Last August I fired myself as a middle school homeschooling teacher, and we enrolled our three oldest kids in public school. We didn’t know if we would like this new way of life. It was a big change, and change is scary.
However, given my lack of talent for organizing three middle schoolers’ assignments and grades and our determination not to produce children who are complete dunces, it seemed like the only logical step.
I am happy to report they have survived their first year.
They lived through the awful “I don’t have any friends to sit with at lunch” season of the early weeks. They also learned to deal with the “why do we have to be locked up in kid jail” feelings that homeschooling had not prepared them to face. They have found creative ways to deal with girls who have crushes, bullies in classrooms, and teachers (AKA unjust jailers, apparently) who actually expect students to turn in assignments on time.
They are in the bizarre time of school now in which their classes are either unbelievably challenging (ie. dissection of a frog, social studies finals, theater presentations) or incredibly useless (ie. my Pre-AP students are watching Disney’s Pocahontas).
They are confused by these inconsistencies. It is very hot outside. They want summer. Right now. Today.
But alas, we have almost three weeks of school left because life is not fair. Not one tiny bit.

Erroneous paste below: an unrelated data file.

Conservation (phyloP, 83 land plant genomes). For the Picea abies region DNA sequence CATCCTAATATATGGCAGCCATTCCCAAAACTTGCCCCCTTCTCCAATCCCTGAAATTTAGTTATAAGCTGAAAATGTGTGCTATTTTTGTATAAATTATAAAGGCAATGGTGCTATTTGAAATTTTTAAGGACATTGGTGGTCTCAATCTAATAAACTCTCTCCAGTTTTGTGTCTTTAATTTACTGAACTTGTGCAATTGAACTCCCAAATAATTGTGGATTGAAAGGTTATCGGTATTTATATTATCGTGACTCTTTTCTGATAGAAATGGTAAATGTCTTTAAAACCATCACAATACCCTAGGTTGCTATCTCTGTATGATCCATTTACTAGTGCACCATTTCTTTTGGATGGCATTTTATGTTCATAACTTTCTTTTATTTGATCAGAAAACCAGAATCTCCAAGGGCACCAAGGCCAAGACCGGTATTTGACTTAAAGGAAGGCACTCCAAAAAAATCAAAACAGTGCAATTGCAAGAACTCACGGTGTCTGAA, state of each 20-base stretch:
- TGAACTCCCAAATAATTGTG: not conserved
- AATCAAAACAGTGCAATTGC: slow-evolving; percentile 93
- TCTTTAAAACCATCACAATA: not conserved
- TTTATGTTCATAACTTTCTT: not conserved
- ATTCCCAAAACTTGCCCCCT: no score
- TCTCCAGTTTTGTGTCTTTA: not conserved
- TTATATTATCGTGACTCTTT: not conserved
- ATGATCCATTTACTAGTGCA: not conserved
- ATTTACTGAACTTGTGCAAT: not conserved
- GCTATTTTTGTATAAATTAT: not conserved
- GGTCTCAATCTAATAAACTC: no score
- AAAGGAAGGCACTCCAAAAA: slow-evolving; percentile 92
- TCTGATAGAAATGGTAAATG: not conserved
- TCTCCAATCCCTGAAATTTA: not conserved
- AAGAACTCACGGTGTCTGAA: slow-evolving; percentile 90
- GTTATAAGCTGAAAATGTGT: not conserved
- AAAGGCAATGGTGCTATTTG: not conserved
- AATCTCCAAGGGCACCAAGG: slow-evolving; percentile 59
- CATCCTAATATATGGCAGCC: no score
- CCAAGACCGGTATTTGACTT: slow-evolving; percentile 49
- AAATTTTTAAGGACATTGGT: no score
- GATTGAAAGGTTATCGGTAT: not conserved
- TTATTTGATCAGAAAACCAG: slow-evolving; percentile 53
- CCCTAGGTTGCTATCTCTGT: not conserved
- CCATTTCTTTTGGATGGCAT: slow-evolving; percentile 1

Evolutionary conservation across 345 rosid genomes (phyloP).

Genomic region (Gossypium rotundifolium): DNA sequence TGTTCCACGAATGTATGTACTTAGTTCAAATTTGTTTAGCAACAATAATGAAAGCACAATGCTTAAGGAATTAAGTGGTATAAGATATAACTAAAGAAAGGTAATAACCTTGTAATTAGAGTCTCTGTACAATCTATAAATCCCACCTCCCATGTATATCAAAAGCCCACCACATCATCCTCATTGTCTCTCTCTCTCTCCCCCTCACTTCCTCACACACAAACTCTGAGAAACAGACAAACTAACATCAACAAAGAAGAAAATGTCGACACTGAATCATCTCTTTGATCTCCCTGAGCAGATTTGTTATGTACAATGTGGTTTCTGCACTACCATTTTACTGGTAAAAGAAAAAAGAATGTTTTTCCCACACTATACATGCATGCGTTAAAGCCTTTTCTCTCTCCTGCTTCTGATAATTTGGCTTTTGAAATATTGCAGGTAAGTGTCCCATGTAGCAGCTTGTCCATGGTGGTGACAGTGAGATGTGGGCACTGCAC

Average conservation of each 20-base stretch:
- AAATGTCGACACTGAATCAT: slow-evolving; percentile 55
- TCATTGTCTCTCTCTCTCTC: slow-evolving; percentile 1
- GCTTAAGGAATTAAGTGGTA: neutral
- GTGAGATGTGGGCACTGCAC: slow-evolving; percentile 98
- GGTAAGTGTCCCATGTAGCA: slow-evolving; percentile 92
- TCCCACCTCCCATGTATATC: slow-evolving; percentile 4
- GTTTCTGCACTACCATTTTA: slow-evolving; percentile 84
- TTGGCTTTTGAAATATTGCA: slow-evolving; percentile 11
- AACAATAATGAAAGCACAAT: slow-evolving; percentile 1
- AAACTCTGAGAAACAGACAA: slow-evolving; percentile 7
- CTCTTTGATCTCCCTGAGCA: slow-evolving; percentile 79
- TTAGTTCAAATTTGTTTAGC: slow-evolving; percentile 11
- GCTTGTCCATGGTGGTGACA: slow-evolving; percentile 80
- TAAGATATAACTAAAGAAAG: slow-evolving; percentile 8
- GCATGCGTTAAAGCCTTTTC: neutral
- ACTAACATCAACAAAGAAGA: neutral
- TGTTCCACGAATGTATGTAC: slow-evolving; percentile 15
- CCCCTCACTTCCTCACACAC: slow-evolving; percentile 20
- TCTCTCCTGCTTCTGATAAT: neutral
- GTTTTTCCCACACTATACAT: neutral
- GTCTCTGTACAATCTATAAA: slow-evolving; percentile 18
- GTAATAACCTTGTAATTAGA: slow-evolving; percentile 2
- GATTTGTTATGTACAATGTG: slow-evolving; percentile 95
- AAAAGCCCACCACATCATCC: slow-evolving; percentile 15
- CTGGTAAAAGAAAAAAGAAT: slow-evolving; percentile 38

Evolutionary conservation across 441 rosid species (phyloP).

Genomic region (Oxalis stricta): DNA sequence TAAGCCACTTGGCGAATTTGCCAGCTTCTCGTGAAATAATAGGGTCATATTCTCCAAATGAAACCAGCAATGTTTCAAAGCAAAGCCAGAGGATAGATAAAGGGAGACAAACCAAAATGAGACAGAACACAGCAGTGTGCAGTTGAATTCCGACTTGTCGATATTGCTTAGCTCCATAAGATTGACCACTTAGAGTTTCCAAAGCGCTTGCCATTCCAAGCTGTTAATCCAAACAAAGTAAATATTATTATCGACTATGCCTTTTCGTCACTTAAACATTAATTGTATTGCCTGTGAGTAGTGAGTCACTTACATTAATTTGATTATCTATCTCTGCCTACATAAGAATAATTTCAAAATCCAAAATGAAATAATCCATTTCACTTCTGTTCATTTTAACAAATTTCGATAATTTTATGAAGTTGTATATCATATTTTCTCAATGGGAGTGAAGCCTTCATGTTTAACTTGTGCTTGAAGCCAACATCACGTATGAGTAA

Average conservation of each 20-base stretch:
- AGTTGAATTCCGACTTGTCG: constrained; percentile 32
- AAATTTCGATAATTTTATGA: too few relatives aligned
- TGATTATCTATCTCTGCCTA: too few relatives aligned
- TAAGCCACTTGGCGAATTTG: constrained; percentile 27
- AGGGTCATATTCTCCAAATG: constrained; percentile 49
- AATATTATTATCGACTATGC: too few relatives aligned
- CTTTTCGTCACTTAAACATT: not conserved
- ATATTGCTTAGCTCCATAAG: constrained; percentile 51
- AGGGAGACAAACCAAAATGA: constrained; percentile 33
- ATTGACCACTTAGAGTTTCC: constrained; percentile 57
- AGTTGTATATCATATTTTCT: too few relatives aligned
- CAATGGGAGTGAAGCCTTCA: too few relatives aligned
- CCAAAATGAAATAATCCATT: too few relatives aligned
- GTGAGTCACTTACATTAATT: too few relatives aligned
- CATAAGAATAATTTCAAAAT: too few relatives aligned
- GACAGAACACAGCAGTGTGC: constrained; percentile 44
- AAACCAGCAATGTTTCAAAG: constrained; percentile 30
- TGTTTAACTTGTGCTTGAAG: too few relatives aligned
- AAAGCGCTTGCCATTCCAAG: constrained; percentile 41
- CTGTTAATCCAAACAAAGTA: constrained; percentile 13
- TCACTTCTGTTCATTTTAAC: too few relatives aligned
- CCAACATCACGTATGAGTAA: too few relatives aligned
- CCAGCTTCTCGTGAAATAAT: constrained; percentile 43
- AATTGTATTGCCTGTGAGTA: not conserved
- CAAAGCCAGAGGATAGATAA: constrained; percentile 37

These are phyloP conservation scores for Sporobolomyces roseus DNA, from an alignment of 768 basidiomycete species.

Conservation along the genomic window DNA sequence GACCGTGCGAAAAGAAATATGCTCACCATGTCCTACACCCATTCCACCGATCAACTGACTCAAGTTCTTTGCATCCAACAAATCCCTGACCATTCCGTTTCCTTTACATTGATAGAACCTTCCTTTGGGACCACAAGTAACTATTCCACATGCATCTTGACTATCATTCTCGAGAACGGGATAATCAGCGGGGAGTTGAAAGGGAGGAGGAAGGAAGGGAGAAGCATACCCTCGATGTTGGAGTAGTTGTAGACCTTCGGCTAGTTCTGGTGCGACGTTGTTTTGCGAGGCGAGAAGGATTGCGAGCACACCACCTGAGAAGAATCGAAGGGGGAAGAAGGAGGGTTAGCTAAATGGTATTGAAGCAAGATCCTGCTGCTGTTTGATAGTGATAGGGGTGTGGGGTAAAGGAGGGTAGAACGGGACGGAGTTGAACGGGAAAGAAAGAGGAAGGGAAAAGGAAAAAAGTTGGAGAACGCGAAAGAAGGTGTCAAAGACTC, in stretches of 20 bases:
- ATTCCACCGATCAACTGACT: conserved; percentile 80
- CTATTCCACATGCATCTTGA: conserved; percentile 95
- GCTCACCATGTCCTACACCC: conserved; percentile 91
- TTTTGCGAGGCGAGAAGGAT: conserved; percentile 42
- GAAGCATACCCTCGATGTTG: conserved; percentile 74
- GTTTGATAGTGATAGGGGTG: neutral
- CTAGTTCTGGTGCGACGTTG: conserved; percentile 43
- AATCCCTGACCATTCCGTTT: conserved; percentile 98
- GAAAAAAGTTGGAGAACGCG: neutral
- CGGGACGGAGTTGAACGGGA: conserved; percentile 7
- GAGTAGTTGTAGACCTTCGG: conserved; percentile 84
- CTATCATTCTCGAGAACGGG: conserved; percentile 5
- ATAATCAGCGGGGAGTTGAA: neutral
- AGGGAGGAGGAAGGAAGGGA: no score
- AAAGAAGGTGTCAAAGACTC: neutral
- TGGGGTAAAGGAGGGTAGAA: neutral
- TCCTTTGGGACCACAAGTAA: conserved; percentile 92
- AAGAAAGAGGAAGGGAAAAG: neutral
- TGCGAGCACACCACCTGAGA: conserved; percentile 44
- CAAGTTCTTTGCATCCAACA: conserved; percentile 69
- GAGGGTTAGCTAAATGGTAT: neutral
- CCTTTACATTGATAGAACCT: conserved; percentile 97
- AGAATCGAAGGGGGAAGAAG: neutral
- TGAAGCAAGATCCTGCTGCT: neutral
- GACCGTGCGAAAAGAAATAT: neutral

As the mom, who has to facilitate all the things they have to do in these last few weeks, I, too am completely done with the school year.
My boys have ridden their bikes to school all year, and one of their tires popped last week. We have had approximately seven bike emergencies this year, and I am too tired to deal with another one. I am now driving them every day because it’s simply easier to quit than to stand up and fight for a functional bike.
We have band rehearsals and ceremonies and all sorts of things every night of the week, and I am weary of making dinners that can be reheated or eaten on the go. I’m also tired of keeping the pantry stocked with lunch items and so it’s possible my kids are taking candy for lunch this week. Let them eat Pop Tarts or a ziplock of dry cereal or for the love of all things sane, let’s just order pizza every night, pretend tomato sauce counts as a vegetable, and pack the leftover slices in a plastic Target bag the next day. Dinner and lunch, done and done. #allidoiswin
I know I’m not alone in this, because one of my friends texted me the other day and said she ate chocolate covered almonds for dinner and told her three children to take care of themselves. She is my hero and a guiding light in my life. I hope she ate those almonds in bed while watching Netflix or reading a book, because that sounds like heaven to me. I’m pretty sure that’s now on my bucket list.
Speaking of bucket lists, we are not ready for a Summer 2018 Bucket List. Don’t tell us all the fun/educational/awesome things we should do in July, because we can’t even imagine getting out of bed until August 1. After all, we have chocolate covered almonds, a pile of books, and a remote. We’re hoping for a long term relationship that will really last.